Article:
If your business could use a helping hand, don’t overlook interns. Though interns are, by nature, inexperienced, they offer a blank slate that lets you nurture and shape the perfect employee for your company. You might just be surprised by what they can offer.
The Difference Between Interns and Employees
Interns are often students or recent graduates looking to expand their skills, but they may transition to becoming employees if they perform well and enjoy the industry. A 2022 survey found that around 39% of Singaporean higher education students and graduates had done a formal internship with an employer.
These numbers are likely to climb in the near future. The job market has been unstable lately, with around 50% of 2020 graduates still looking for a job nearly a year after graduating. That makes internships an attractive opportunity for students just entering the workforce. And, with 90% of small business owners feeling optimistic about their future, perhaps some of that infectious optimism will rub off on anxious college grads trying to find their place.
Interns may not have experience in your industry, so it’s common to hire them on a temporary basis — often for just a few weeks or months — to help them gain a foothold in the professional world. Some notable differences between interns and employees include:
- Pay: Many employers pay interns less than they would employees. They might offer them a small stipend or housing allowance, an hourly wage or nothing at all.
- Benefits: Employees are often entitled to benefits like retirement and health insurance. Interns usually don’t get these perks.
- Training: Most employees have at least some experience or training in the job for which they’re applying. In contrast, interns may have no experience.
- Expectations: Because interns are still learning, employers usually don’t expect interns to bring a high level of value to the company — at least not yet.
The Benefits of Interns for Small Businesses
Why should you choose an intern over a traditional employee?
1. Interns Can Supplement Your Staff
While it might be best to hire knowledgeable employees during a period of serious understaffing, interns can fill the gaps in an otherwise full staff. When workers have the time and energy to focus on their most important tasks — rather than shredding papers or making a coffee run — the whole team will become more productive.
Additionally, allowing employees to mentor interns can help train them for managerial roles. It’s easier and more cost effective than training them yourself.
2. They Bring an Outside Perspective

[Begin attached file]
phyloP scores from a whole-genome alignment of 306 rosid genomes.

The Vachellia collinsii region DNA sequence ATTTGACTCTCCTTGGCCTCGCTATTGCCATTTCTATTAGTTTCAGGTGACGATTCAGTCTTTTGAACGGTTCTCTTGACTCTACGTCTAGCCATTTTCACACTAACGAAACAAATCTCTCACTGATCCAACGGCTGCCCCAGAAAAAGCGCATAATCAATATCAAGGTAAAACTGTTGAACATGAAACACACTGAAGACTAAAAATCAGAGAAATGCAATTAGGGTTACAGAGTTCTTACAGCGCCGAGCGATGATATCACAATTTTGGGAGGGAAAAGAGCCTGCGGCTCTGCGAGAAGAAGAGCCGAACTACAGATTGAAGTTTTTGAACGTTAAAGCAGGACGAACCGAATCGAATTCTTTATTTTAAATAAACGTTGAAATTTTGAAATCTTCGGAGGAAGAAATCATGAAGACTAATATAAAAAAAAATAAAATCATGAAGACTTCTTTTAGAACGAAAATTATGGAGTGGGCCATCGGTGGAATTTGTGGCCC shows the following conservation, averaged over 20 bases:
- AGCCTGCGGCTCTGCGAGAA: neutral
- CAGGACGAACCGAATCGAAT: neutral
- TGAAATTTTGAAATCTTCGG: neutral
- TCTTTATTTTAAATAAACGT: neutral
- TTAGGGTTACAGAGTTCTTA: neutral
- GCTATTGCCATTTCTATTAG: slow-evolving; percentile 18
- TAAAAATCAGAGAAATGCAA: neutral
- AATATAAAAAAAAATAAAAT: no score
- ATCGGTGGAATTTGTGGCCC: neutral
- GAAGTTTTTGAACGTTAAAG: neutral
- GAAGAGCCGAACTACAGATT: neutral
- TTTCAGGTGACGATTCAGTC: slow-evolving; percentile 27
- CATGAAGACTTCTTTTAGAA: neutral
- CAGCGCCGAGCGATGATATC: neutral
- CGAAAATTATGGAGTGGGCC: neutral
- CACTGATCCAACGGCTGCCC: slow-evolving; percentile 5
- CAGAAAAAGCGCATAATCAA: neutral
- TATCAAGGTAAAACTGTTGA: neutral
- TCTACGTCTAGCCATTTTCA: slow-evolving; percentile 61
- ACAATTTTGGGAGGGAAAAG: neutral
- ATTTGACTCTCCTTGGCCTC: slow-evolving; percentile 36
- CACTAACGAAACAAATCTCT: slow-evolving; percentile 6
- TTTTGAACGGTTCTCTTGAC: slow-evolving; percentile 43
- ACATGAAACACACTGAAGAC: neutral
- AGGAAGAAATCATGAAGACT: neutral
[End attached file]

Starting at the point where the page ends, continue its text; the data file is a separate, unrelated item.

Interns often come equipped with new ideas and provide honest feedback. Asking your employees what they think of your leadership style might prompt disingenuous responses, but an intern isn’t worried about being fired or losing a promotion. They might open your eyes to ways you could improve the company.
3. Internships Simplify the Hiring Process
Job searches are just as frustrating for employers as they are for potential candidates. Putting out ads, conducting interviews, and investing in the onboarding process is expensive and time consuming. It’s even harder for small businesses looking to stand out from the crowd of big-name companies.
A star intern could become the newest team member when their contract ends. Because you’ve already worked with them for several weeks or months, you can decide if they’re worth keeping around. The internship functions like a no-strings-attached trial period in which you can analyze the quality of their work, how they fit in with the company culture, what their strengths and weaknesses are, and how fast they can get the job done.
You can also find out if they want to work in your field long term. In this way, an internship benefits both you and the intern, since they may not know what type of career they want to pursue. Maybe they had their heart set on nursing but didn’t realize they would faint at the sight of blood. It’s better to find that out during an internship than in nursing school.
Can’t see yourself hiring the intern? No problem — simply thank them for their time when their internship is up, then look for another candidate. It’s much less complicated than hiring an employee, realizing they aren’t a good fit, and then letting them go. You can keep a pool of potential employees on hand by offering several internships throughout the year.
Fresh Faces, Fresh Ideas
Interns are a valuable asset to any business. What they may lack in experience, they make up for with eagerness to learn and gain experience. Additionally, they offer a useful outside perspective that can benefit companies stuck in a rut. Employers should consider hiring interns when looking to recruit new talent.